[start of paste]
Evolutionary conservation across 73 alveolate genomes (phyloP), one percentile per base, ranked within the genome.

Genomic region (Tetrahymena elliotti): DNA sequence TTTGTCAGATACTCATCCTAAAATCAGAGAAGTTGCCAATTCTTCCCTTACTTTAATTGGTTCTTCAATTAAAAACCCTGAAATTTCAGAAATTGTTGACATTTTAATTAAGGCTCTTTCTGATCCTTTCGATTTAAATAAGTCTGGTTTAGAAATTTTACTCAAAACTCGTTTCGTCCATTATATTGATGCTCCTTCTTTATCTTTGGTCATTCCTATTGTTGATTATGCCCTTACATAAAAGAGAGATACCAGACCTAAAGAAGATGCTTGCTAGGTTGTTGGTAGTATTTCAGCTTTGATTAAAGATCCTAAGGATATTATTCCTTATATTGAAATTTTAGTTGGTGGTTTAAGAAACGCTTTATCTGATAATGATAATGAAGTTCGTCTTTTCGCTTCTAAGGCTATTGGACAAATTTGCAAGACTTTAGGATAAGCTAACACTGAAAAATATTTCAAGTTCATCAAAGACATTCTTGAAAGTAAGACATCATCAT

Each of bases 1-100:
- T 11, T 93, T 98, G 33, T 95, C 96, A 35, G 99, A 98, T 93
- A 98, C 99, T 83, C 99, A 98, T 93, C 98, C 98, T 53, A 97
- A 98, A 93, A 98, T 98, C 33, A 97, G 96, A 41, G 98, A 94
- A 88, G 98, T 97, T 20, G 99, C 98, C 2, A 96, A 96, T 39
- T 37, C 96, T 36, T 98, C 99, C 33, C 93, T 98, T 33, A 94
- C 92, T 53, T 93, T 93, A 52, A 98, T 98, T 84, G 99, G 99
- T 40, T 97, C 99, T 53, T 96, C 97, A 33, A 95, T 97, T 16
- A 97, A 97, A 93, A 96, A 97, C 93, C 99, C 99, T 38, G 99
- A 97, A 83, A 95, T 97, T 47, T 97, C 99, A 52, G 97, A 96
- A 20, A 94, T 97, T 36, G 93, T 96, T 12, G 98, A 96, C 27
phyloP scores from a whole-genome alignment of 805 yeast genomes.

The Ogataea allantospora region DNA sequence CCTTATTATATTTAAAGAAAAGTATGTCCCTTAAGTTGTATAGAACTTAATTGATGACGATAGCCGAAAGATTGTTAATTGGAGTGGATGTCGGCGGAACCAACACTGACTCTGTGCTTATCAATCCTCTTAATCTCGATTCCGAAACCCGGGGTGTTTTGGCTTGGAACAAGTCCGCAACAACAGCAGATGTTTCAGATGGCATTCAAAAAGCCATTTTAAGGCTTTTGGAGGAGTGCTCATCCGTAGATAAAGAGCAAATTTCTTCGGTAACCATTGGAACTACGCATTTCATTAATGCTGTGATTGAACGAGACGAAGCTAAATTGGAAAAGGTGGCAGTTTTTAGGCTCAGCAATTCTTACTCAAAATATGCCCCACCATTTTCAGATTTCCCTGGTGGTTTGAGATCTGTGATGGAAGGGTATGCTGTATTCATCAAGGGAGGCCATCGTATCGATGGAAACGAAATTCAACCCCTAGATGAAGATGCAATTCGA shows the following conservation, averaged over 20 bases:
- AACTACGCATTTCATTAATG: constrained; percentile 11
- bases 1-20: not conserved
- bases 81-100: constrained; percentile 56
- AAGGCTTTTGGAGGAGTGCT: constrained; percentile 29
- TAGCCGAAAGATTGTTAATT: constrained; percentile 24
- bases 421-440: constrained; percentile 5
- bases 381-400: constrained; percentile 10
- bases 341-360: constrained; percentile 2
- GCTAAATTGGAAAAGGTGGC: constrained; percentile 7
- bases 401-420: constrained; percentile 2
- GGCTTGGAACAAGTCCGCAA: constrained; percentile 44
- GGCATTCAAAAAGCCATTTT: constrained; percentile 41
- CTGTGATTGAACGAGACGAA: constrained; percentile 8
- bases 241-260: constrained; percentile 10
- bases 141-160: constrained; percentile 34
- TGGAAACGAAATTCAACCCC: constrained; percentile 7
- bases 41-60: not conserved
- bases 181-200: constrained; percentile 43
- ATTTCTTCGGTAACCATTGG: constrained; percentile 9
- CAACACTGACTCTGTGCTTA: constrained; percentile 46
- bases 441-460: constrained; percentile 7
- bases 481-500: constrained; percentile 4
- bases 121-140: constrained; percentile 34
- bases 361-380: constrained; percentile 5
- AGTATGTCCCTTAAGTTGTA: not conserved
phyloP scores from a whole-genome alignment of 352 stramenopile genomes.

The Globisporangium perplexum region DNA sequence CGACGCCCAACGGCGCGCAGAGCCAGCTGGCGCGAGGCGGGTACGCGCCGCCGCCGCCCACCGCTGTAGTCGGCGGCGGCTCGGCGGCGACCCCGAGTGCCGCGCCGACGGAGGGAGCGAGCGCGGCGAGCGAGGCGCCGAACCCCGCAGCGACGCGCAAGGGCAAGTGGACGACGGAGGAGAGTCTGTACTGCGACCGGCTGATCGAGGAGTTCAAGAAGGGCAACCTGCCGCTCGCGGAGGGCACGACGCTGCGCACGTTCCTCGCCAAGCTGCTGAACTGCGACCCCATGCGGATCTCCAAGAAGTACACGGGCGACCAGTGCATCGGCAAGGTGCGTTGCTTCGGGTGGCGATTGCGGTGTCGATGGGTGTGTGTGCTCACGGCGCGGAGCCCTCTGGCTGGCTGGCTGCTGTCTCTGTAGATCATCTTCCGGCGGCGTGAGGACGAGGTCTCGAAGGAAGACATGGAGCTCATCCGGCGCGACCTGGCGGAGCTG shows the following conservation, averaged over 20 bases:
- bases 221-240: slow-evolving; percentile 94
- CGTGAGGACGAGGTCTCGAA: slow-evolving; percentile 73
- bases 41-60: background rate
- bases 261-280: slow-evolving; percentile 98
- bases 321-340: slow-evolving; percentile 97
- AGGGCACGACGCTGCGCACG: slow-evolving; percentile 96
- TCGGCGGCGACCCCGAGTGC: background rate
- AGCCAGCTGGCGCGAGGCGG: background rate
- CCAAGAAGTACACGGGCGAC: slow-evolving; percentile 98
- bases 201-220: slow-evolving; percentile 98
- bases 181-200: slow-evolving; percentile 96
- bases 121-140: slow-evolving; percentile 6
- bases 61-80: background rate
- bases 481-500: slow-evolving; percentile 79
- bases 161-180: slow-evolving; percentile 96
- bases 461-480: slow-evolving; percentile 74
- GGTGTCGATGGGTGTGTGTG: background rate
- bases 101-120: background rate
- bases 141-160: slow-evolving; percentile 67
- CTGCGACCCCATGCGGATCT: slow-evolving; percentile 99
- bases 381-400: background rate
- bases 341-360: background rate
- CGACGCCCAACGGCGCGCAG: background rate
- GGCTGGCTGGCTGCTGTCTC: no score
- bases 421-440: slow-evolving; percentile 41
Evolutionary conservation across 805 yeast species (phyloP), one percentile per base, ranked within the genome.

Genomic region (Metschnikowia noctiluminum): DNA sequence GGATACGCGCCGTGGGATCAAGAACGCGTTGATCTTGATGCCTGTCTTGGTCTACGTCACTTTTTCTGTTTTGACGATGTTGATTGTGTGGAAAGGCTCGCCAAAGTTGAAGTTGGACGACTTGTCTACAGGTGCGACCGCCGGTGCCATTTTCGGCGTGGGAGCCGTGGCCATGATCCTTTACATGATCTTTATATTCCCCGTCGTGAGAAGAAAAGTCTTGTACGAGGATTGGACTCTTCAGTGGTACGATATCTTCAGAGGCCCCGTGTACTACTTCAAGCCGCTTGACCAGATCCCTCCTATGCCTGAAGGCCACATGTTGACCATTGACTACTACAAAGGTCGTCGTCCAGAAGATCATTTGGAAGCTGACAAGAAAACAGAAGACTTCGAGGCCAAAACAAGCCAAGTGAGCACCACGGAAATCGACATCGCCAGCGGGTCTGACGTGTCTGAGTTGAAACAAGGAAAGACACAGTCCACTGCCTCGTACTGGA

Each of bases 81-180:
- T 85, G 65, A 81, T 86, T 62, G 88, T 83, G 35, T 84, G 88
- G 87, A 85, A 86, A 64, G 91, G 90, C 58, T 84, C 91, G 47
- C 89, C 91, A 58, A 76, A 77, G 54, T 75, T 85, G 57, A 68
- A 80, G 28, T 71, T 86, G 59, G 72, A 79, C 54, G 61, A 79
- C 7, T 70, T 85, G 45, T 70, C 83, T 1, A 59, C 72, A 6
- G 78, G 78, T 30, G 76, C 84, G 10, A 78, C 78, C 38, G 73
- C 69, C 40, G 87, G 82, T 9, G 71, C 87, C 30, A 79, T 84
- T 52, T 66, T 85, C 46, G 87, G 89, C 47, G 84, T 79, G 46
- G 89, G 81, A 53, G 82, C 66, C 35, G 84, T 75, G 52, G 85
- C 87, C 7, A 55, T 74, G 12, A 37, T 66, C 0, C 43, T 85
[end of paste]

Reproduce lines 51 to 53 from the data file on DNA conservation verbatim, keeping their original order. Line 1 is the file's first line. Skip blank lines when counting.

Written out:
- CCAAGAAGTACACGGGCGAC: slow-evolving; percentile 98
- bases 201-220: slow-evolving; percentile 98
- bases 181-200: slow-evolving; percentile 96